Avro 549 Aldershot
|The first prototype in 1924, modified to production standard|
|Primary user||Royal Air Force|
Development and design
The Aldershot was designed to meet the 1920 British Specification 2/20 for a long-range day and night bomber to be powered by a Rolls-Royce Condor engine. The specification required a range of 500 miles (800 km) and a bombload of 2,000 lb (900 kg), originally comprising a single World War I vintage 1,800 lb (820 kg) SN bomb, but then changed to four 500 lb (230 kg) bombs carried externally or eight 250 lb (114 kg) bombs internally. The Air Ministry gave Avro a contract for two prototypes, designated Aldershot I, on 2 December 1920, in competition with the de Havilland Derby.
The first prototype flew at Hamble Aerodrome near Southampton in October 1921. As a result of test flying, the fuselage was lengthened by 6 ft (2 m) in order to improve directional control, being displayed in this form at the RAF Display at Hendon on 24 June, the second prototype flying in July with the lengthened fuselage and a modified undercarriage.
The first prototype was modified as a testbed for the water-cooled Napier Cub engine, in this form becoming the Aldershot II, flying on 15 December 1922. It was later used to test the slow-revving 850 hp (630 kW) Beardmore Typhoon I inline engine, flying in this form on 10 January 1927.
The Aldershot was a three-bay biplane, with a steel-framed fuselage structure with plywood and fabric covering, and wooden wings. The pilot and navigator were seated side by side in a cockpit behind the upper wing trailing edge, with additional accommodation for the navigator who was also the bomb-aimer, in a cabin inside the fuselage, which was provided with four circular windows on each side. A gunner sat in a separate cockpit behind the pilot, and was armed with a Lewis gun on a Scarff ring. Another Lewis gun could be fitted to a ventral mounting in the cabin, while there was provision for a fixed, forward-firing Vickers machine gun operated by the pilot, although this was rarely fitted. A bomb bay forward of the cabin could hold eight 250 lb (114 kg) bombs, with larger bombs being carried externally under the fuselage.
When it was evaluated against the de Havilland Derby, the Aldershot proved to be the superior aircraft, with the mixed-construction Aldershot being about 800 lb (360 kg) lighter than the all-wooden Derby, which had no provision for carrying its bombload internally, or for any ventral armament.
On 26 January 1923, the Air Ministry ordered 15 aircraft under the designation Aldershot III. The only operator of the aircraft was No. 99 Squadron RAF which reformed on 1 April 1924, receiving its Aldershots from July that year. The Aldershot was mainly used for night flying, but occasionally flew day bombing exercises. Unlike the other members of the RAF's heavy bomber force, it was operated in an all-silver colour scheme, rather than the dark-green NIVO scheme usually used for night operations. By 1925, the Air Ministry had decided that heavy bombers should have multiple engines, and 99 Squadron started to receive the twin-engined Handley Page Hyderabad in January 1926, with the Aldershots being completely replaced in Squadron service by March that year.
- Avro 549 Aldershot I
- Prototype. Two built.
- Avro 549A Aldershot II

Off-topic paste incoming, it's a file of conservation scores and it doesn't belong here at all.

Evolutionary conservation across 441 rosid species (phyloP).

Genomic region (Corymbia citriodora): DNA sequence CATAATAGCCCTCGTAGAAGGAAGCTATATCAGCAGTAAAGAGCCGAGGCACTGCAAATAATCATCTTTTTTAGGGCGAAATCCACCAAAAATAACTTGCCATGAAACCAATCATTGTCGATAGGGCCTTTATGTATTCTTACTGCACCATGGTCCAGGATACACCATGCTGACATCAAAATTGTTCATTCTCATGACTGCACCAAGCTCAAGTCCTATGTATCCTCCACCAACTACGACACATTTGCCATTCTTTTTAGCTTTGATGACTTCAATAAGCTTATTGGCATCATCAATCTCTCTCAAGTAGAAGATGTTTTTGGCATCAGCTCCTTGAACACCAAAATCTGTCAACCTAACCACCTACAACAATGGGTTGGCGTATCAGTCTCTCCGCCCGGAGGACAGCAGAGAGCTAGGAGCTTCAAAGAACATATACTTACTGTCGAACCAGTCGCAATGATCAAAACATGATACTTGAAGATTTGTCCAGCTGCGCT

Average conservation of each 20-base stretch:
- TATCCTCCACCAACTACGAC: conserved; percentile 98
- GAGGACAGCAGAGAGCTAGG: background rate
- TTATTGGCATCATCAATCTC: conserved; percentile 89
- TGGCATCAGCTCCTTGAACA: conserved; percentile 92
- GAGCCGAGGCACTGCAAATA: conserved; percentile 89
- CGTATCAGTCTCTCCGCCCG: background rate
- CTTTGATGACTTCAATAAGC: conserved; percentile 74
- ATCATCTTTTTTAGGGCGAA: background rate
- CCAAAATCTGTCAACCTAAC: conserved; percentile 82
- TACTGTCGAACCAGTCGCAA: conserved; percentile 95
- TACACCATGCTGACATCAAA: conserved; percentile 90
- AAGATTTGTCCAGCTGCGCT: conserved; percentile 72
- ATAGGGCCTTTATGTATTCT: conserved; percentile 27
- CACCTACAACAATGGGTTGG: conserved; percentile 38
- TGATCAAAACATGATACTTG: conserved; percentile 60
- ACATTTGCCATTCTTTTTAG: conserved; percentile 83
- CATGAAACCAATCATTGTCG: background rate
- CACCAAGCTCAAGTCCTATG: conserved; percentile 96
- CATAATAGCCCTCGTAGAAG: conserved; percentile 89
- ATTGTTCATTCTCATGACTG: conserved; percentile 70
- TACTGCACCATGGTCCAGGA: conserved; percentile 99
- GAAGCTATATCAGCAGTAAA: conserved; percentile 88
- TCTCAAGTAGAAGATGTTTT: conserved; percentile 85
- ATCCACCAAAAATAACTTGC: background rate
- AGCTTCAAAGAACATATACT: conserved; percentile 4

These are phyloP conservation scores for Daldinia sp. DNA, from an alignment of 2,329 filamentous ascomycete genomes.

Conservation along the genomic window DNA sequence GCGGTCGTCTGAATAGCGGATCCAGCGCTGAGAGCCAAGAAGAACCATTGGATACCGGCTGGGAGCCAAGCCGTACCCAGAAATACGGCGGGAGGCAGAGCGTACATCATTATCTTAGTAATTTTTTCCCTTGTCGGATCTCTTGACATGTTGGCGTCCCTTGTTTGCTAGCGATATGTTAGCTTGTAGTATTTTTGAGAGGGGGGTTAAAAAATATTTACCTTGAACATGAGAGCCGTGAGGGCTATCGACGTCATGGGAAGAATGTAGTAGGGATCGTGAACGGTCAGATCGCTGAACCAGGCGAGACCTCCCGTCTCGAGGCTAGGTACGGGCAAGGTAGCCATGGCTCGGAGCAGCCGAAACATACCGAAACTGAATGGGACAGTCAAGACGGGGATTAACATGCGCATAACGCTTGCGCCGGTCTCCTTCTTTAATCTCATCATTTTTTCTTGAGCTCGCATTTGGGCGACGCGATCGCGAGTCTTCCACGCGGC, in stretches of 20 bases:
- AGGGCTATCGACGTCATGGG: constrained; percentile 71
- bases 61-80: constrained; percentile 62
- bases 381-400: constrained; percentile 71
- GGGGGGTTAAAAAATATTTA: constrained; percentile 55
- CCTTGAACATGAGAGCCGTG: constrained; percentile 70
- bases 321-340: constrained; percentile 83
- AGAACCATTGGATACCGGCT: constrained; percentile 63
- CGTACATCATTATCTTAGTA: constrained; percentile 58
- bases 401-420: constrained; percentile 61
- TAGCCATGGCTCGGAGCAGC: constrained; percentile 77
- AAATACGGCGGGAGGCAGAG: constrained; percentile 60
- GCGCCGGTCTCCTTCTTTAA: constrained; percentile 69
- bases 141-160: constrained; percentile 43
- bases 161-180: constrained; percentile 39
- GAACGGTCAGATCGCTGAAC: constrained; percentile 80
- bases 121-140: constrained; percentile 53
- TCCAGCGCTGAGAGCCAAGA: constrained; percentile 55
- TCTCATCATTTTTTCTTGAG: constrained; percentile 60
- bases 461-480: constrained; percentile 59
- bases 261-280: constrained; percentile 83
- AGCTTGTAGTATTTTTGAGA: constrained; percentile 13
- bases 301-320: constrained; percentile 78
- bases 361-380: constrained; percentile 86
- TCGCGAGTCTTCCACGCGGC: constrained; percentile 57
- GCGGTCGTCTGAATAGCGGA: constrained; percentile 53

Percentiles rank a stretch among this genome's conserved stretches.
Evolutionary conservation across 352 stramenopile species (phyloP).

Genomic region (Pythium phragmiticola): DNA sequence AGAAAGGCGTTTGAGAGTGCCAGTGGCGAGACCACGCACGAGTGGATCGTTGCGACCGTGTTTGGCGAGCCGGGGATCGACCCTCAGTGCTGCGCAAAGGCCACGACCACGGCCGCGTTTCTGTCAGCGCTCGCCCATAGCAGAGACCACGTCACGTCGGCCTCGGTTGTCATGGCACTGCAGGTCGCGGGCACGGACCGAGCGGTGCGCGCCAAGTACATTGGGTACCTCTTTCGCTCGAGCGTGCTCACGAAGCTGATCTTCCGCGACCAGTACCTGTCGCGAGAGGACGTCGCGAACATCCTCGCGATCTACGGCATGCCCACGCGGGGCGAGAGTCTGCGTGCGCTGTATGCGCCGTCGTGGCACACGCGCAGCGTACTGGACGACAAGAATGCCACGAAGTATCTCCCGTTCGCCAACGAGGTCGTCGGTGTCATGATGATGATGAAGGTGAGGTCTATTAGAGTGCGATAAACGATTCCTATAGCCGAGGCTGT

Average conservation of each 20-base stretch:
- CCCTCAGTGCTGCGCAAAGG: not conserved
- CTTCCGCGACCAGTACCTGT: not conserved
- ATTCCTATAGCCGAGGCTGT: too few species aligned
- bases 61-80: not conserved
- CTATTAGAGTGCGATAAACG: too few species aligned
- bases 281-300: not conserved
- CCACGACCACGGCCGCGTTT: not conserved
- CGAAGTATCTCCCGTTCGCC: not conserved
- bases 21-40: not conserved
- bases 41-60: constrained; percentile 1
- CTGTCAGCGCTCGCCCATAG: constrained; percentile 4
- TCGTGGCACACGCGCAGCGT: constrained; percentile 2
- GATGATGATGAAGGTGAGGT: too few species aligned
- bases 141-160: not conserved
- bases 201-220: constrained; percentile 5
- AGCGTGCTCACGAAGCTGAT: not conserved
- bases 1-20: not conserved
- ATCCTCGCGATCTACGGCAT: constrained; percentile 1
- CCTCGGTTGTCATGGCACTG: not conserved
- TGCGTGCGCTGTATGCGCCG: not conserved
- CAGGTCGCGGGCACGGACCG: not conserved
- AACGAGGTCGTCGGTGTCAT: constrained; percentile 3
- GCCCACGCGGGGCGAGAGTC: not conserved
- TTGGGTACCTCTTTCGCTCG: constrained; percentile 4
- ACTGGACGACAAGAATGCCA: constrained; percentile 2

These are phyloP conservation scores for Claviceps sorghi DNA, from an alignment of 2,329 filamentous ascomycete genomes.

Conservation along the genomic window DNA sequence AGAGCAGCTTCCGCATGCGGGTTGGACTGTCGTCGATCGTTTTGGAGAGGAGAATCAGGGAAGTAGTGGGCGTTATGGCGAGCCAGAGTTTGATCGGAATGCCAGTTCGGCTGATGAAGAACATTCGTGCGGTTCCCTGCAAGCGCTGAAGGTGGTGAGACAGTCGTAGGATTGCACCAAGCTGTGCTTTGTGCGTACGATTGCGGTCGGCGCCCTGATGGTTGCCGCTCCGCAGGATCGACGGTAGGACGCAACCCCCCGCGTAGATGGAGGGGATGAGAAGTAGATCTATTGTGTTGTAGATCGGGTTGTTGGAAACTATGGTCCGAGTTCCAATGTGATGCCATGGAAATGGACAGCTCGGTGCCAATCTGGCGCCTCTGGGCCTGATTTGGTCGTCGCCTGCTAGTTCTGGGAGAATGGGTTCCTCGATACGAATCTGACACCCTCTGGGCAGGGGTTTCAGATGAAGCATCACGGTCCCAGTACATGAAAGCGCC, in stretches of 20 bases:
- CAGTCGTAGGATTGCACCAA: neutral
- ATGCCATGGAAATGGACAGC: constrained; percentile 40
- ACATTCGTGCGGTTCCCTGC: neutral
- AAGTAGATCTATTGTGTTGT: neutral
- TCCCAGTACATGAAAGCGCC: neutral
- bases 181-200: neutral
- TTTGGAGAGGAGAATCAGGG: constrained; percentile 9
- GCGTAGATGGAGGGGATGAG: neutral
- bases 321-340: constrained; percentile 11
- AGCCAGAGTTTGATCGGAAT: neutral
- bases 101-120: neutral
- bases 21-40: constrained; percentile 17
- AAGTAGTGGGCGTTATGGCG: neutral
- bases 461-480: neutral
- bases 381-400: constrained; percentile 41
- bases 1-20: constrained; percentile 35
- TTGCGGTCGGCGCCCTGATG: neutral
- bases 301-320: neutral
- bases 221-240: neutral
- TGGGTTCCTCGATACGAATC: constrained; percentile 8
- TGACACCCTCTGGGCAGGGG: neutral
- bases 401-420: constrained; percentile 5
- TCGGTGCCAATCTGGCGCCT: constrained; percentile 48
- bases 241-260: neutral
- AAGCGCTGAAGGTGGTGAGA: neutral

- First prototype modified with 1,000 hp (746 kW) Napier Cub engine.
- Avro 549B Aldershot III
- Production version. 15 built. One modified with metal wings as Avro 549M.
- Avro 549C Aldershot IV
- First prototype modified with Beardmore Typhoon engine.
Specifications (Aldershot III)
Data from Avro Aircraft since 1908
- Crew: three
- Length: 45 ft 0 in (13.72 m)
- Wingspan: 68 ft 0 in (20.73 m)
- Height: 15 ft 3 in (4.65 m)
- Wing area: 1,064 ft² (98.9 m²)
- Empty weight: 6,310 lb (2,868 kg)
- Max. takeoff weight: 10,950 lb (4,977 kg)
- Powerplant: 1 × Rolls Royce Condor III, 650 hp (485 kW)
- Maximum speed: 110 mph (96 knots, 177 km/h)
- Cruise speed: 92 mph (80 knots, 148 km/h)
- Range: 625 mi (1,006 km)
- Service ceiling: 14,500 ft (4,420 m)
- Guns: 1 × .303 in (7.7 mm) Lewis Gun in rear cockpit, provision for 1× Lewis gun in ventral position
- Bombs: up to 2,000 lb (910 kg) of bombs
- Aircraft of comparable role, configuration and era
- Related lists
- Jarrett 1993, p.9.
- Mason 1994, p.136.
- Sharpe, Michael. Biplanes, Triplanes, and Seaplanes. London, England: Friedman/Fairfax Books , 2000. ISBN 1-58663-300-7.
- Mason 1994, p.137.
- Jarrett 1993, p.11.
- Jackson 1990, p.195.
- Jackson 1990, p.197.
- Jarrett 1993, pp.9—10.
- Thetford 1993, p.10.
- Thetford 1993, p.7.
- Mason 1994, pp.138—139.
- Thetford 1993, p.8.
- Lewis 1959, p.49.
- Thetford 1993, p.8—9.
- Mason 1994, p.138.
- Jackson 1990, p.198.
- Jarrett 1993, pp.28.
- Jackson, A.J. (1990). Avro Aircraft since 1908 (Second ed.). London: Putnam. ISBN 0-85177-834-8.
- Lewis, Peter (1959). Squadron Histories: R.F.C, R.N.A.S and R.A.F. 1912-59. London: Putnam.
- Mason, Francis K. (1994). The British Bomber since 1914. London: Putnam. ISBN 0-85177-861-5.
- Jarrett, Philip (March 1993). "By Day and By Night: Part 10 Avro Aldershot Development History". Aeroplane Monthly. Vol. 24 no. 3. London: IPC. pp. 8–13, 28. ISSN 0143-7240.
- Thetford, Owen (April 1993). "By Day and By Night: Part 11 Avro Aldershot Service History". Aeroplane Monthly. Vol. 24 no. 4. London: IPC. pp. 6–10. ISSN 0143-7240.
- The Illustrated Encyclopedia of Aircraft (Part Work 1982-1985). Orbis Publishing.
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